A slice of the Eclipse

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A group of friends gathered on the Great Lawn in Central Park for the big moment. Photo: JH.

Tuesday, April 9, 2024. Yesterday was a beautiful, sunny day yesterday with temps in the low 60s midday, although with that sense of cold still in the air but …

Everything about those minutes in the morning and early afternoon hours were about waiting for an eclipse that was said to be apparent by 2:30 or 3:30 (I heard both). Our last eclipse was in August 2017, when New Yorkers were able to see the Moon cover more than 70% of the Sun. Yesterday’s solar eclipse was at 90% of totality in our neck of the woods.

Before that, I know I was in the world at the time of the previous eclipse back when I was a kid. But I only remember the “warnings” about looking at it with your bare eyes. So naturally I never looked. I can’t recall my exact age then but I was old enough to understand fear and the importance of avoiding it whenever possible.

All of that came back yesterday, and as curious as I was to “see” the important cosmic event (and the last one of this magnitude for most of us) I knew I’d never chance a glance even with the proper lens.


Waiting for the eclipse, students just let out, gathered on the north corner about to cross 84th street to the waiting ice cream truck parked on the south corner.

I took the dogs out for their morning walk about ten-thirty. The sky was amazing; that beautiful soft blue but covered with extraordinary white white clouds of streaming long, narrow pieces of scarf-like clouds that looked like they’d been smudged or blown apart across the blue creating a sense of painter’s objective. Except vast and casual, wilder and grander. A very powerful effect on the imagination.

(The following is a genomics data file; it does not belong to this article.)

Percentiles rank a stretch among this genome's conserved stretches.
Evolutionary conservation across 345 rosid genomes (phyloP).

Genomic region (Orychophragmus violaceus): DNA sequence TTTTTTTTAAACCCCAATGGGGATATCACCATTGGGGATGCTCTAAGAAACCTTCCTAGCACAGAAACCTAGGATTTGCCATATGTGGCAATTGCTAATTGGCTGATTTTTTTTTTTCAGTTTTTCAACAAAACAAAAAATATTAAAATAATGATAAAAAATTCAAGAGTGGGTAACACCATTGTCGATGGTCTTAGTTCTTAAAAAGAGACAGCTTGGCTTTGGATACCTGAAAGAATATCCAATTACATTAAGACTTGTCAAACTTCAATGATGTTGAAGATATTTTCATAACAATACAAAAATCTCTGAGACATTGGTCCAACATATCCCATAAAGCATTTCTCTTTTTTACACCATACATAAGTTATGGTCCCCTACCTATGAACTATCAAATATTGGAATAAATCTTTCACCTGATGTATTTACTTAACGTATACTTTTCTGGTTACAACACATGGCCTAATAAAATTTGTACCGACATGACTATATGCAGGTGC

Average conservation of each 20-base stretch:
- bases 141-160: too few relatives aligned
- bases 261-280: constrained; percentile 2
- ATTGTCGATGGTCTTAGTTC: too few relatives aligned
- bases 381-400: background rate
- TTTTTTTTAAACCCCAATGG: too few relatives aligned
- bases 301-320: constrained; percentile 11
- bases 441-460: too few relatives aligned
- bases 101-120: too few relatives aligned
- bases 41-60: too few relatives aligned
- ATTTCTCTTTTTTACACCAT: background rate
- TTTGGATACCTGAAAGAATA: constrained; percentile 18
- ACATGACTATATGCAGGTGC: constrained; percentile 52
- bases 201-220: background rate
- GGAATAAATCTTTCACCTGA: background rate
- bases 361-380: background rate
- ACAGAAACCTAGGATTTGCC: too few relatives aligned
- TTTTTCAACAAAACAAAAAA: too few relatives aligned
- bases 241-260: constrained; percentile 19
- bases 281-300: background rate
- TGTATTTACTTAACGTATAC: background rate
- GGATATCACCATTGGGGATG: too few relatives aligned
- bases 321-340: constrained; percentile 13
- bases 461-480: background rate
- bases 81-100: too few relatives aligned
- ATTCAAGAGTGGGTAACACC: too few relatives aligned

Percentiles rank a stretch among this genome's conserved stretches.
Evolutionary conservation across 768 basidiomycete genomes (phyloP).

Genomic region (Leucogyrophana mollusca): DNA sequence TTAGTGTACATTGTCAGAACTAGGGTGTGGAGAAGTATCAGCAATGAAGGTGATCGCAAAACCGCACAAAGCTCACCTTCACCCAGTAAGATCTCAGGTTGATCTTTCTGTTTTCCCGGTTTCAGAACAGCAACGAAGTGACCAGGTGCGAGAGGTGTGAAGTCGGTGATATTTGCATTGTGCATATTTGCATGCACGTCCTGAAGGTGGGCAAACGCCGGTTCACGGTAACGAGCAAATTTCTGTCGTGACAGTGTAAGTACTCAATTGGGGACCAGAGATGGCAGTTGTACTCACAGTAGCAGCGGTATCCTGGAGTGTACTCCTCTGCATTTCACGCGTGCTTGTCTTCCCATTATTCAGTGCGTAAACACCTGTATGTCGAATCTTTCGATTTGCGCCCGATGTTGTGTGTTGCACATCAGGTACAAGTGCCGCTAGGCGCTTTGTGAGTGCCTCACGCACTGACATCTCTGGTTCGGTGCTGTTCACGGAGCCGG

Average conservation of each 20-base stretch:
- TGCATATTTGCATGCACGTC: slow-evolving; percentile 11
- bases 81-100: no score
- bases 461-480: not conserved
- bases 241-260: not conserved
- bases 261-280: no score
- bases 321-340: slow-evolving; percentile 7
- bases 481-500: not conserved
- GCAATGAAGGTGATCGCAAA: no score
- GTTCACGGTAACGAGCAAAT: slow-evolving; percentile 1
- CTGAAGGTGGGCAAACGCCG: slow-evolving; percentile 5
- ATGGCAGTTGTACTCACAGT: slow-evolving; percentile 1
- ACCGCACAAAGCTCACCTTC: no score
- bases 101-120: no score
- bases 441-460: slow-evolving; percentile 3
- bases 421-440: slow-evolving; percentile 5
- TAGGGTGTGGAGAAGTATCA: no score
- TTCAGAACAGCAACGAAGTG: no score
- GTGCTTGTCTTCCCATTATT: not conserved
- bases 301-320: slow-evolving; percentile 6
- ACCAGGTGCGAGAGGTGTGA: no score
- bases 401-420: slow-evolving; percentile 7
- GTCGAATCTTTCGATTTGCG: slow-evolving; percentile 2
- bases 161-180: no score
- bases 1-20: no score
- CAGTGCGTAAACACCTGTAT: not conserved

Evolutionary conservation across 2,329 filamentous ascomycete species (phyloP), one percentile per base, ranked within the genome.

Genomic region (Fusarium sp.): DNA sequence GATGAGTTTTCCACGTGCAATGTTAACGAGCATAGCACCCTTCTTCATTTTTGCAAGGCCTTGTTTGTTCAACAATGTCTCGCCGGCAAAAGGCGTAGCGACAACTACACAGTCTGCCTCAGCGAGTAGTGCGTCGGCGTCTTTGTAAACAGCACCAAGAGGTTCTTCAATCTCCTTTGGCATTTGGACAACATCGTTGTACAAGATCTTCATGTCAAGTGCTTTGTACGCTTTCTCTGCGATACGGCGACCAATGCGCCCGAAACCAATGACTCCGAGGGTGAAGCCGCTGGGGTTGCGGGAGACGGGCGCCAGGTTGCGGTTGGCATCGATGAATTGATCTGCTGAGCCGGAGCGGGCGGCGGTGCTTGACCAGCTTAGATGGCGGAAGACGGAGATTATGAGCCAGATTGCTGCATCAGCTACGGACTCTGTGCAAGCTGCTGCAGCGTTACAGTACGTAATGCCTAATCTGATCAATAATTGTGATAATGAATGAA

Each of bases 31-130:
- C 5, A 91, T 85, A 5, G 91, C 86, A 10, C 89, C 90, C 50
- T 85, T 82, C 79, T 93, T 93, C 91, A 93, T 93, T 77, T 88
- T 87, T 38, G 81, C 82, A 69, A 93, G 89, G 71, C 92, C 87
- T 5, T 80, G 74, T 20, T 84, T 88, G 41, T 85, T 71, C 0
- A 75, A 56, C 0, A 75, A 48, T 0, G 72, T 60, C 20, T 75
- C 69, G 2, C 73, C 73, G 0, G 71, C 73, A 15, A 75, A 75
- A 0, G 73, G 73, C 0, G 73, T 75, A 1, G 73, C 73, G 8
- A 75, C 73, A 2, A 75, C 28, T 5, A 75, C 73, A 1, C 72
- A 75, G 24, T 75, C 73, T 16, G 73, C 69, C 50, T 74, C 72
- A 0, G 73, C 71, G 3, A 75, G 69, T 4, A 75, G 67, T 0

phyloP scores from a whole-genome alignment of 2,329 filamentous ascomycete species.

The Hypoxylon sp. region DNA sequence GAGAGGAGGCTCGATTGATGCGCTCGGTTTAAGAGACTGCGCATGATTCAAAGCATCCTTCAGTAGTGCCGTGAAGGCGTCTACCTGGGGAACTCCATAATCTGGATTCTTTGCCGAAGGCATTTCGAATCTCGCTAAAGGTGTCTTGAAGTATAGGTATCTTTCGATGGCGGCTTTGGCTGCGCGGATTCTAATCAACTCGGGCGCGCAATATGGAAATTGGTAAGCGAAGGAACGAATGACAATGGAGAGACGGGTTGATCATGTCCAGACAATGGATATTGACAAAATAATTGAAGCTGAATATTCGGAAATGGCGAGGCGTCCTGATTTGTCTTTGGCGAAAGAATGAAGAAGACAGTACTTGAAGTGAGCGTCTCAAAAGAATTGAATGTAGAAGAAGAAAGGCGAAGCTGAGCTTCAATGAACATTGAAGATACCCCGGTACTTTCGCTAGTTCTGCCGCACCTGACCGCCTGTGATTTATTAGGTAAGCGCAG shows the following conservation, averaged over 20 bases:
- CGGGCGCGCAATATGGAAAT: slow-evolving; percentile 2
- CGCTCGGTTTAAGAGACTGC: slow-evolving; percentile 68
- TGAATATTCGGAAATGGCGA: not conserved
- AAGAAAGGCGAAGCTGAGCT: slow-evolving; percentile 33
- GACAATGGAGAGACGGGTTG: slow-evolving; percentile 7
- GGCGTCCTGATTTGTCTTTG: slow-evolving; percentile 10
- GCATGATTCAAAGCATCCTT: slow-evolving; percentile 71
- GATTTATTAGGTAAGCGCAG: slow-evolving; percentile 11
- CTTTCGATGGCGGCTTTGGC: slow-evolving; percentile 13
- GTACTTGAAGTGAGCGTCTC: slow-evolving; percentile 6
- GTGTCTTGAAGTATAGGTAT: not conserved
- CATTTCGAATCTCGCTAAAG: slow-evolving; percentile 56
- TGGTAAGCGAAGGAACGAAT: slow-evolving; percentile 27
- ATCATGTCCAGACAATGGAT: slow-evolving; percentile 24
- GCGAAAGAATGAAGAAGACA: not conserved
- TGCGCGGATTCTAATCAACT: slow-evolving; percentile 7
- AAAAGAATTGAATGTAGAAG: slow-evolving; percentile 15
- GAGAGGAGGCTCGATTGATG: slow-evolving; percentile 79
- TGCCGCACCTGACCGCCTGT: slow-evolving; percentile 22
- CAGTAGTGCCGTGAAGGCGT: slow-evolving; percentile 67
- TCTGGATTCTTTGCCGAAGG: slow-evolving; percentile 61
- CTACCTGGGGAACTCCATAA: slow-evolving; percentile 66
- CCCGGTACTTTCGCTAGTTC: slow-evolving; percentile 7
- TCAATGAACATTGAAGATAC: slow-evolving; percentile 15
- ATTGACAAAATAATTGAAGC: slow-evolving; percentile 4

Although I was inside after the dogwalk, I spent a lot of time watching the street scene. It  looked like everyone was imbued  with the (imagined) thought of what was about to pass through ourselves and our lives.

As it turned out, by 3:30 and no dark sky or “eclipse” on our scope, I went out and saw only those amazing clouds (JH got the great shot of it on his way to the Park where he went to photograph the crowds who’d assembled there.)



It was after it had passed through (while I was back in my neighborhood waiting) where he saw the same sky but the masses of the curious who were there wearing the proper lenses to protect their sight, taking it all in.

And here is what it all looked like to be there and out and about, thanks to JH, where thousands of people congregated on Central Park’s Great Lawn. They brought picnic blankets and special viewing glasses, or homemade pinhole projectors made of cereal boxes or Amazon boxes. JH told me that the eclipse itself was overshadowed by the jovial mood and generosity of spirit; those that didn’t have special viewing glasses were offered some by strangers so that they could share in the moment.




















































65 years ago, this object landed on Fifth Avenue, looking like it had dropped from outer space (and was treated as such).

The eclipse peaking in NYC.

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